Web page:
Statement on the Passing of Esteemed Congressman and Civil Rights Icon John Lewis
Spencer Crew, interim director of the Smithsonian’s National Museum of African American History and Culture, released the following statement today, Jul. 18th on the death of longtime Atlanta, Georgia Congressman, and civil rights champion John Lewis.
With profound sadness, we mourn the passing of Congressman John R. Lewis—activist, teacher, and the heartbeat of the Civil Rights Movement. Congressman Lewis fought tirelessly for social justice and against racial discrimination. He was a man whose entire life compelled us to be better human beings and be better as a society.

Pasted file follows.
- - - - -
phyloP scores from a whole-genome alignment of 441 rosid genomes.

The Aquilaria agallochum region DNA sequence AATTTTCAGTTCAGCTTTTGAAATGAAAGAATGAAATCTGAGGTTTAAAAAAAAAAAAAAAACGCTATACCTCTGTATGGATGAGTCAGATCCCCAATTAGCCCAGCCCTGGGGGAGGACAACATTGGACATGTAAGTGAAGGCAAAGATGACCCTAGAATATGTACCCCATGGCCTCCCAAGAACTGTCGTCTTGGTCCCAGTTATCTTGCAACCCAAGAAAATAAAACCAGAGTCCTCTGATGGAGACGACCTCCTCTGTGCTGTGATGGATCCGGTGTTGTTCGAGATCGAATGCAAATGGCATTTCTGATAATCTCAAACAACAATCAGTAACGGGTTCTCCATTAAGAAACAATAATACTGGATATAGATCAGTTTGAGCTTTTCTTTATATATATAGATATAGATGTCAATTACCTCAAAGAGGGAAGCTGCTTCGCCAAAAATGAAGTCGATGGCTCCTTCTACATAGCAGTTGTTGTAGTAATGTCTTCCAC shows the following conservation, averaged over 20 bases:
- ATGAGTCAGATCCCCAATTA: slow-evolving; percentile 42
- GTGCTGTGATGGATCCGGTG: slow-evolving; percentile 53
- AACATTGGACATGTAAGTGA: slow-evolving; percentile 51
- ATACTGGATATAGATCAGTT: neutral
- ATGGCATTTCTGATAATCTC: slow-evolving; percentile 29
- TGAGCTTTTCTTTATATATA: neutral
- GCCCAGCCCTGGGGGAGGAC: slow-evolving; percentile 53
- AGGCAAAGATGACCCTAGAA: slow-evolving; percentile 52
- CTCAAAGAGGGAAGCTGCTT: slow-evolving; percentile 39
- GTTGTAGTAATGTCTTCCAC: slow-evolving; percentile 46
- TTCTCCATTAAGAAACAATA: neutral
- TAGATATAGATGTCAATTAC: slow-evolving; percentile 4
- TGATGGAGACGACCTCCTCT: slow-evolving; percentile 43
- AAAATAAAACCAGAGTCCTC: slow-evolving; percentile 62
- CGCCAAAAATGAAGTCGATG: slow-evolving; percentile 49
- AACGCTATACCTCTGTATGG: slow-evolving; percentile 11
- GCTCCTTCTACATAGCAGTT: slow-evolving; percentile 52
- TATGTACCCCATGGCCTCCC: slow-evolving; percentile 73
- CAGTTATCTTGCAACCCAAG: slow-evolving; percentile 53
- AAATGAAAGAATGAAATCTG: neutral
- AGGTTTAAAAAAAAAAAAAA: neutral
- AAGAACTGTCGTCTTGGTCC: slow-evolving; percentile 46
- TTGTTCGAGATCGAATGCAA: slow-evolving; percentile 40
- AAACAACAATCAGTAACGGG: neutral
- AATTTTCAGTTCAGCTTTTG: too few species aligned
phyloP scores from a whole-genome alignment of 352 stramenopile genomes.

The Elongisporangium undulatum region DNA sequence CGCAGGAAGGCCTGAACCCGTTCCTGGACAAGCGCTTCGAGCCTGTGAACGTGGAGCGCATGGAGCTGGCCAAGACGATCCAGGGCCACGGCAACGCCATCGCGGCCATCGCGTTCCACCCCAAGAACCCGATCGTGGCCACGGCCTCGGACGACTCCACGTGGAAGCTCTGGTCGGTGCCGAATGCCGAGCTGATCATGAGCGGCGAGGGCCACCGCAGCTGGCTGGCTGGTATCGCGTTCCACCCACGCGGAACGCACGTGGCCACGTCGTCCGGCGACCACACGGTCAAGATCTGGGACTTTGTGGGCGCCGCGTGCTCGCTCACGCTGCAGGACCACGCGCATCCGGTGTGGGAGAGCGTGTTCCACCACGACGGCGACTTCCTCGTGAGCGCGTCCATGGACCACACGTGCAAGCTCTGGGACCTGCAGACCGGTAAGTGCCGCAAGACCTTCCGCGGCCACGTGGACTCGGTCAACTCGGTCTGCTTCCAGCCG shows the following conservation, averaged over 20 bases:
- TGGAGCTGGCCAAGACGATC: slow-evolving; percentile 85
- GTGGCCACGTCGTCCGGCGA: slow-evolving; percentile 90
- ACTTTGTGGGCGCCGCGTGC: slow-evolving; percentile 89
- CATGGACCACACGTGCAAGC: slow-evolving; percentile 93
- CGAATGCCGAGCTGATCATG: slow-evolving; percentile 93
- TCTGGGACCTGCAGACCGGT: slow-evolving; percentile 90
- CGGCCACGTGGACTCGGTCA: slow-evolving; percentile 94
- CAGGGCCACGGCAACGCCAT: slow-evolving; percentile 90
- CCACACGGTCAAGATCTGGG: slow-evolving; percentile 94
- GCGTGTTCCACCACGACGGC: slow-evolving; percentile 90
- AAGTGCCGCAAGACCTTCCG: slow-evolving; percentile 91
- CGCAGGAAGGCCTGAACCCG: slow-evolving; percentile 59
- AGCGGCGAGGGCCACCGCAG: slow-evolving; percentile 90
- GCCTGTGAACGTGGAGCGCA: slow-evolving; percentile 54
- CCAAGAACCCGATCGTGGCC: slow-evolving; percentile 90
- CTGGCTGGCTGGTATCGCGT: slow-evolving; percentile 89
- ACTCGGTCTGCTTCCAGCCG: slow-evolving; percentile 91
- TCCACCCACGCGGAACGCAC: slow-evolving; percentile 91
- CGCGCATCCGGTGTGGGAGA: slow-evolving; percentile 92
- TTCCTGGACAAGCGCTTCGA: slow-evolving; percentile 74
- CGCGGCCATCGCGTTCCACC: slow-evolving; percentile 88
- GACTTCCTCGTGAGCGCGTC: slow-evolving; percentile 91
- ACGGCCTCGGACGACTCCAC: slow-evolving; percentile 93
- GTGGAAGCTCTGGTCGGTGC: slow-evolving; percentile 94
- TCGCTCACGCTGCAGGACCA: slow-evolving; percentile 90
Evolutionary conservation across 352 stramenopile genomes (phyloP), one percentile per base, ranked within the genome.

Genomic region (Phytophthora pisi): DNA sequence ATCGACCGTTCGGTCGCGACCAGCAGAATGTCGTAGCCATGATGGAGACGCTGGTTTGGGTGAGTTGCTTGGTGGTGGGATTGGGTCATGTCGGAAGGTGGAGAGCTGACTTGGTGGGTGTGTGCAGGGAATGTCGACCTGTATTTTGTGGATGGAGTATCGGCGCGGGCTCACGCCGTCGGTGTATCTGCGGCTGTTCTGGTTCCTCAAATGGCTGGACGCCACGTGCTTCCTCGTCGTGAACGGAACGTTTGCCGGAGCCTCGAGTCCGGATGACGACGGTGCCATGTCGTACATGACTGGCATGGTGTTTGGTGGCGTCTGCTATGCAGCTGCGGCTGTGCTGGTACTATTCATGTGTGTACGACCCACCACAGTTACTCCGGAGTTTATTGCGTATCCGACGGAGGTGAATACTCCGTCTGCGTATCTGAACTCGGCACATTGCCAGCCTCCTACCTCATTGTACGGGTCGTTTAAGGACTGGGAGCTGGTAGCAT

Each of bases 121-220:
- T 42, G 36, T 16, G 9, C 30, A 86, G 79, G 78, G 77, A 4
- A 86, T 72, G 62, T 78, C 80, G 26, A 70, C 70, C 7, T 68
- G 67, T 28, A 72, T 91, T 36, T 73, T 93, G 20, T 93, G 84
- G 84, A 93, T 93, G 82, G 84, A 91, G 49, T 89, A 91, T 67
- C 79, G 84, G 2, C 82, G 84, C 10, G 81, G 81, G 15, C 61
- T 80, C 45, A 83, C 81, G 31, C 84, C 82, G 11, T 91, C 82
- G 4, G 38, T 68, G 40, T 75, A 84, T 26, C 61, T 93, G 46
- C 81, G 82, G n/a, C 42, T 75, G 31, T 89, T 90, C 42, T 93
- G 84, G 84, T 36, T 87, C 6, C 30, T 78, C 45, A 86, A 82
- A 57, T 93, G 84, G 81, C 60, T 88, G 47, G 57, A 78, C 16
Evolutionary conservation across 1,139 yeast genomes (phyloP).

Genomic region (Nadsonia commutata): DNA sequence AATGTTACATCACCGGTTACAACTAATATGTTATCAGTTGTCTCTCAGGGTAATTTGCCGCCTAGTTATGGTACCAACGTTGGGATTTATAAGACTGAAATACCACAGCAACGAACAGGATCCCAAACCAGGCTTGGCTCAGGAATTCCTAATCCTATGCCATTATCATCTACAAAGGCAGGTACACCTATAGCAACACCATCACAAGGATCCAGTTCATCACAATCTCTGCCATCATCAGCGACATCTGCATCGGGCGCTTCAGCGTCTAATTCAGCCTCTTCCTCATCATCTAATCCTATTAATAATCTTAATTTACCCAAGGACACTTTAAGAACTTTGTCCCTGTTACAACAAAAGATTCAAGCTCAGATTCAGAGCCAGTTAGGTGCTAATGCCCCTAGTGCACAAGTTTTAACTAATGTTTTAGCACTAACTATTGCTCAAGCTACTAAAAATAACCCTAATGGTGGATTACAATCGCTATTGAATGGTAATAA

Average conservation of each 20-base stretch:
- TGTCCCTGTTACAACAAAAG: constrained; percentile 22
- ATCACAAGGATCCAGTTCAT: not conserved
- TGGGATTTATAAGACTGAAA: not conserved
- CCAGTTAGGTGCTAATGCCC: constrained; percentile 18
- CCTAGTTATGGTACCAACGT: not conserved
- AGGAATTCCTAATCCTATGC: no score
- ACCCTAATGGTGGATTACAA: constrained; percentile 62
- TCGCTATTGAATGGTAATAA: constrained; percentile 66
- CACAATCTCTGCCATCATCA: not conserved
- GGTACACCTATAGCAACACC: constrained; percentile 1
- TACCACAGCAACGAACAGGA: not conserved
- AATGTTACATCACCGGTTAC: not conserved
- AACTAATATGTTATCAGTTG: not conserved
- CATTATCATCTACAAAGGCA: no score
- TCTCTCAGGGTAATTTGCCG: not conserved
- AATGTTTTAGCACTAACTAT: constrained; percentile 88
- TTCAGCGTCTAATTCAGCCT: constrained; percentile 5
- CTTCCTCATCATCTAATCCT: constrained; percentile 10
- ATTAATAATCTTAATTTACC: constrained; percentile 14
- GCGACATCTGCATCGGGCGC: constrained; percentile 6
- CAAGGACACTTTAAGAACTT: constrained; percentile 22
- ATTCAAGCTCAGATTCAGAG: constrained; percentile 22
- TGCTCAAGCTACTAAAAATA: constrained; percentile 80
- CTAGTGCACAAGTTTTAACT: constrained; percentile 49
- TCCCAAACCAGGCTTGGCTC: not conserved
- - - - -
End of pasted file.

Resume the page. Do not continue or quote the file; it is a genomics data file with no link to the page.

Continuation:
Earlier this year, John Lewis announced he started another fight, one that would be one of the fiercest battles of his life. It was a fight against pancreatic cancer. The news devastated the nation that so revered him for his decades spent battling for the poor, the forgotten, and those on margins of society. We, as a nation, and especially those of us at this museum, wished him well on the journey to recovery. And in true John Lewis fashion, he gave it all he had—doing what he has always done. Fight.